The doctors, nurses and care workers have had a really tough year, and it’s nice to create smiles and a positive message.

Tony Curtis MBE

Mr Curtis said: “The NHS and the doctors, nurses and care workers have had a really tough year, and it’s nice to create smiles and a positive message.

“Father Christmas won’t stop coming because of Covid, and we’re not going to stop because of Covid. We’ll do our social distancing and keep as safe as we can, but I think it would be a real shame if we didn’t do it this year.

“The Welsh are very passionate about giving, so it’s really important that we do that.”

Dreams and Wishes’ efforts to bring Christmas cheer to children extends beyond their hospital visits.

Families who visit Father Christmas will have become familiar with the typical backdrop of one of his grottos: Warm colours, a roaring fireplace, a table of mince pies, milk, and carrots for the reindeer and, of course, the busy work of his elves.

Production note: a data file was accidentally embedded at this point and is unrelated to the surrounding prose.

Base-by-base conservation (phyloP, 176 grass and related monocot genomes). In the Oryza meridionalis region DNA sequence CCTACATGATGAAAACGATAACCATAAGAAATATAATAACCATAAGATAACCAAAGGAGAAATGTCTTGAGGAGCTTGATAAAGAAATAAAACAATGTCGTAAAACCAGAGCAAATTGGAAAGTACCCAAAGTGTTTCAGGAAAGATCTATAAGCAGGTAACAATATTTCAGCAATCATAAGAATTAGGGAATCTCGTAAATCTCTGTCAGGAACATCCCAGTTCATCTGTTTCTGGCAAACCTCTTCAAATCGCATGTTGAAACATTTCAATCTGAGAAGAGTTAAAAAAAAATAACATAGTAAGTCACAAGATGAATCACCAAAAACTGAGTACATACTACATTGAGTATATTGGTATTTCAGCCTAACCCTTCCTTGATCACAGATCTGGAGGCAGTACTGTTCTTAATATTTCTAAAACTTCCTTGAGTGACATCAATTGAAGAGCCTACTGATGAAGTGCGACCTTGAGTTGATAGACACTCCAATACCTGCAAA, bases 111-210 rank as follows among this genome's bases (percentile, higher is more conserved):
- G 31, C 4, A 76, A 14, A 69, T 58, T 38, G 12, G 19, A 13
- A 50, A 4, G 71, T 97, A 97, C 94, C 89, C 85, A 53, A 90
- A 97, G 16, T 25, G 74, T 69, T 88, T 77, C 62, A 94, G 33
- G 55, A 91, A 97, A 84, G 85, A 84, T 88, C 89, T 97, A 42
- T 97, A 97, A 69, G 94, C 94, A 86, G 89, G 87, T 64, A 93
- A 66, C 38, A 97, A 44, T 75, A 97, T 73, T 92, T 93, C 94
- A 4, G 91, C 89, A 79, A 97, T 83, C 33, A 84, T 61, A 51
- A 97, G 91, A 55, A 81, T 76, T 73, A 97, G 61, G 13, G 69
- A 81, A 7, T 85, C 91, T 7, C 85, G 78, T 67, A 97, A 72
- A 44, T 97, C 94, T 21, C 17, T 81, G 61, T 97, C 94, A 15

The charity is offering families the opportunity to experience this tradition this year – albeit, through the digital lens of a Zoom call – in exchange for a small donation. Despite the lack of intimacy, Father Christmas is looking forward to meeting children virtually.

Speaking before a Dreams & Wishes shift in his virtual grotto, Santa said: “I’ll be talking to the kids, having a good time with them, finding out what they want for Christmas, what their interests are and whether they’ve been able to do it this year, and really just putting their minds at rest.”

Discussing the digital nature of the visits, he said: “The youngsters seem to be accepting it very well because they are now used to communicating with friends virtually. There haven’t been any problems as far as they’re concerned.

“There’s going to be an elf controlling the technology because if I touch it, it’ll break!”